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SLI is a unique venture by the Tamilnadu Rural Livelihood Mission in collaboration with Auroville Foundation. SLI has been trying to design and deliver sustainable livelihood programmes to rural community leaders and community institution members and officials dealing with livelihoods in Tamilnadu, since its inception in 2015. As part of its commitment to the conservation and transmission of traditional knowledge and sustainable farming, SLI organized a traditional seed festival in 2017. Due to the overwhelming response to the Seeds festival, SLI has decided to make this into an annual event and is organizing a seeds festival again on Saturday 28th of July 2018 at Bharat Nivas, Auroville between 9.30 a.m. and 5 p.m.
It is common knowledge that one of the most challenging tasks today is conceptualize, design and deliver sustainable livelihood programmes and projects particularly in the rural context. While the mandate on Sustainability has been set by the Paris Accord on Climate Change globally, the political indifference, the policy inclination and the popular discourse are all oriented towards further acceleration of climate change. Most schemes on livelihoods often end-up subsidizing status quo to minimise risk or achieve quick targets. The key factors that are opposed to sustainable initiatives today are –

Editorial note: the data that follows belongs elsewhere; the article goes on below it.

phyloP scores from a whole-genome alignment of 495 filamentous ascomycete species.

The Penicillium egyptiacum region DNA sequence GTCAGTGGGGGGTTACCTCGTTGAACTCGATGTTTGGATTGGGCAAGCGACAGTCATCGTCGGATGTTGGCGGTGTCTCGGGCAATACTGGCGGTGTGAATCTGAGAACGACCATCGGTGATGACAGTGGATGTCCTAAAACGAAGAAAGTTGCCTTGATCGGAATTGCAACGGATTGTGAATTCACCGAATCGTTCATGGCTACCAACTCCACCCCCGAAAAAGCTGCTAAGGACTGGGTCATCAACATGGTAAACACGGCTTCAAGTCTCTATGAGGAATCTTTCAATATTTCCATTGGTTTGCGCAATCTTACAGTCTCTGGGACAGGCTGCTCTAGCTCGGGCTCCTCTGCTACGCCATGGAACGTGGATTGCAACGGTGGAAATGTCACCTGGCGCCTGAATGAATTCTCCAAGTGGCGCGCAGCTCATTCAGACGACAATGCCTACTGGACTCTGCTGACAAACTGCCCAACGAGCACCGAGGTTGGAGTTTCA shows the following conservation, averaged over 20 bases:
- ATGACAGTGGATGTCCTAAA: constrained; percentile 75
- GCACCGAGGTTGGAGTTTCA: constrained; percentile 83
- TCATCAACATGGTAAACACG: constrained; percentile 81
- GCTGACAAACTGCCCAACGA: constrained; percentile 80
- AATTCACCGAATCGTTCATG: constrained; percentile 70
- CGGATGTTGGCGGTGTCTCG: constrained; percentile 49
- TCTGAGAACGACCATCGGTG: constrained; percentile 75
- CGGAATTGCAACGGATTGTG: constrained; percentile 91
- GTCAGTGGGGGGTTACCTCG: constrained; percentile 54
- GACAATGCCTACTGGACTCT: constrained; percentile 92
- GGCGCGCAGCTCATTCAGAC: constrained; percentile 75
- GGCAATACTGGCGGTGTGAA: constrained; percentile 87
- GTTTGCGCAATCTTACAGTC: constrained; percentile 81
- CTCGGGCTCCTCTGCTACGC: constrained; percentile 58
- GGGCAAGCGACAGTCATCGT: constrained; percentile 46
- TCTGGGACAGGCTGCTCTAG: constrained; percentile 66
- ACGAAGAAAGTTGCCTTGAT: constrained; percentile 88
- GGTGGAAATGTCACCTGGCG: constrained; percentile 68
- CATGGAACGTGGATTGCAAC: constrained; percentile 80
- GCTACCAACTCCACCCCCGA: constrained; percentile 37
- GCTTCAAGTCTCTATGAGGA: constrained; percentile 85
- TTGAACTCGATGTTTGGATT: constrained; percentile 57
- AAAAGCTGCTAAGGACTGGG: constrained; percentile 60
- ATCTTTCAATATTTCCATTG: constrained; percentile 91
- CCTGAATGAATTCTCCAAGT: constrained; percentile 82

- conflict with existing market forces / organized commerce
- inadequacy of existing established stake holder institutions to reconcile to the needs of climate change and adopting mitigation measures and
- inability of the designers and planners to think and plan sustainability initiatives based on realistic timelines
In June 2018, three prominent institutions have come up with significant reports on rural livelihoods in the Indian context, viz., Niti Aayog, NABARD and the World Bank. While the NABARD report talks about the overall challenge of cropping pattern in the light of the irrigation scenario, the NITI Aayog has come up with a report on the levels of competence with which we are tackling acute irrigation challenges and the World Bank report talks about the consequences of inaction on climate change at this time projecting the scenario over extended timeline projection. All of these will have a bearing on the sustainability of rural (and urban) livelihoods in the coming years and their design, understanding, implementation and follow-up
Bhavishyate Seminar Hall, Bharat Nivas, Auroville